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International relations

Modi hails India as a 'space superpower' after satellite kill

Missile test helps New Delhi boost defenses against Beijing

NEW DELHI -- Prime Minister Narendra Modi on Wednesday proclaimed that India had joined the global space elite after shooting down a low-orbit satellite with a missile.

"India has become a space superpower," he said in a rare televised address to the nation. He said the country was now the fourth after the U.S., Russia and China to develop its own antisatellite (ASAT) missile.

Modi's announcement comes just two weeks before the world's biggest democracy begins voting in seven-phase general elections from April 11. While the development may not sway many voters ahead of the poll, analysts say it will enhance the country's defense capabilities against neighboring China as space increasingly becomes a battlefield.

The prime minister praised the engineers behind the Mission Shakti project, saying it was "highly complex" and conducted at extremely high speed with remarkable precision. It has yet to be independently verified.

"Our scientists shot down a live low-earth orbit satellite 300 kilometers away in space a while ago using ASAT missile," he said. "The operation was completed in just 3 minutes."

Modi's strong security stance has boosted his chances of winning a second term in the elections that end May 19. Public support for him soared after he ordered airstrikes against alleged terrorist targets in Pakistan.

"This will bolster India's defense," Modi said, while adding the newly acquired capability is not directed against any country. "India stands tall as a space power. It will make India stronger, even more secure and will further peace and harmony."

India's External Affairs Ministry said in a statement that the test was carried out by the country's Defence Research and Development Organization using one of India's existing satellites.

The ministry added: "We are against the weaponization of outer space and support international efforts to reinforce the safety and security of space based assets."

Brahma Chellaney, a specialist in international security and arms-control issues and a professor of strategic studies at New Delhi's Centre for Policy Research, said India's successful "kill" with an ASAT weapon was significant.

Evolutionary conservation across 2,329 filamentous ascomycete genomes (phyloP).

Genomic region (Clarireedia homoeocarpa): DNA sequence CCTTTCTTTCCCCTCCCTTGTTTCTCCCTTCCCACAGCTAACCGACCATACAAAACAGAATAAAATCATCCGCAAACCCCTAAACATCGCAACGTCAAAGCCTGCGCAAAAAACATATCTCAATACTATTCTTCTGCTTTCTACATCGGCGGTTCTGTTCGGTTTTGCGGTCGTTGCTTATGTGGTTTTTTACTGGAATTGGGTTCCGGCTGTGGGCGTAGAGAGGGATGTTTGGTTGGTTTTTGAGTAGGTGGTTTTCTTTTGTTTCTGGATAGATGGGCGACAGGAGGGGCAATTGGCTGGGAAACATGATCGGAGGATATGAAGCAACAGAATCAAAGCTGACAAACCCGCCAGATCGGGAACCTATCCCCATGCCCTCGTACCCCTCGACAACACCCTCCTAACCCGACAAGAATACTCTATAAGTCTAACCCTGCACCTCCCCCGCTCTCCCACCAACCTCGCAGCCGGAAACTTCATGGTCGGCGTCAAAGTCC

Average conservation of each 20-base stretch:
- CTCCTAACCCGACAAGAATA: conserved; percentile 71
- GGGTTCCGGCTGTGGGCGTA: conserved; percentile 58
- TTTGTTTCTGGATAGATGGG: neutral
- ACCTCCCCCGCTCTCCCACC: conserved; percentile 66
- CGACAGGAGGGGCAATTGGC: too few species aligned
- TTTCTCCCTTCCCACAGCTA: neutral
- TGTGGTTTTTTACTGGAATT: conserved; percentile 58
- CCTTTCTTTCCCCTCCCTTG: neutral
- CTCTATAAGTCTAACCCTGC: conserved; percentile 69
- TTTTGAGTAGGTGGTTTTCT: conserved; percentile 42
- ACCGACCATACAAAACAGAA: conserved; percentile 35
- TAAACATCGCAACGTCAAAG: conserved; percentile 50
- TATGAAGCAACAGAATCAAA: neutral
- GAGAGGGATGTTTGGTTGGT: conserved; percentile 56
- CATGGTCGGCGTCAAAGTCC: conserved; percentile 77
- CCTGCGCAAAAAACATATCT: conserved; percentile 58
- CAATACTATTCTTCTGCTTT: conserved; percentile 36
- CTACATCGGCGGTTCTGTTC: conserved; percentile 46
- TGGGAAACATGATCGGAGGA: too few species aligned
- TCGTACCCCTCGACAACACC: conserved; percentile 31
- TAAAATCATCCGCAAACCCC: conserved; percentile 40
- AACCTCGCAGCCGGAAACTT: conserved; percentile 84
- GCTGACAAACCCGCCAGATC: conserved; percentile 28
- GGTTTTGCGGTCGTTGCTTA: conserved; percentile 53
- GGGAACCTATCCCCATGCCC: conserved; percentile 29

"Space wars are not just Hollywood fiction. The U.S., Russia and China continue to pursue antisatellite (ASAT) weapons," Chellaney wrote on twitter after the announcement. "Space is being turned into a battlefront, making counter-space capabilities critical."

An Indian rocket carrying a geosynchronous communication satellite blasts off from the Satish Dhawan Space Centre in Sriharikota on March 29, 2018.   © Reuters

India is among several Asian countries that have to face up to the reality that the earth's orbit is becoming a more dangerous place, especially as competition for control of space heats up between the U.S., Russia and China.

China's showed off its growing prowess in January when it successfully landed a craft on the far side of the moon, and it has plans to launch a Mars explorer next year.

The U.S. is even more vocal. In December, President Donald Trump ordered the creation of Space Command, a precursor to a full-fledged Space Force. Vice President Mike Pence said Tuesday that the U.S. would send astronauts back to the moon within five years.

The announcement drew muted reactions from India's neighbors.

Pakistan said every nation has the responsibility to avoid actions which can lead to the militarization of space. "We believe that there is a need to address gaps in the international space laws with a view to ensuring that no one threatens peaceful activities and applications of space technologies for socio-economic development," Pakistan's foreign ministry said without directly referring to India.

The Chinese Foreign Ministry, writing in response to a question from India's PTI news agency, said it was aware of reports of the missile test and hoped "that each country will uphold peace and tranquillity in outer space." 

But Tensions between India and Pakistan remain high, and Wednesday's move may now prompt Islamabad to ask Beijing for more defense assistance to mitigate any Indian technological advance.

Chellaney also warned of other risks in developing space defense capabilities.

"Without building deterrence by demonstrating an ASAT capability, India risked encouraging an adversary like China to go after Indian space capabilities early in a conflict," he said. "To 'defend' its satellites, India has to deter China's use of its direct ascent missiles and laser weapons."

Pankaj Jha, a professor of defense and strategic studies at the O.P. Jindal Global University in Haryana state, said this capability was very much needed and there had been discourse in strategic circles since 2007 -- when China first tested ASAT -- as to when India would wake up to these requirements.

But on the domestic political front, Jha said it would "not drastically influence voters" as happened with the Feb. 26 airstrikes in Pakistan.

"The general public is not so aware of these asset tests and how they build India's capacity [in space]."

Even so, an Indian opposition leader said she would lodge a complaint with the Election Commission.

"Today's announcement is yet another limitless drama and publicity mongering by Modi desperately trying to reap political benefits at the time of election," Mamata Banerjee, the chief minister of West Bengal state and a potential prime ministerial candidate, wrote on Twitter.

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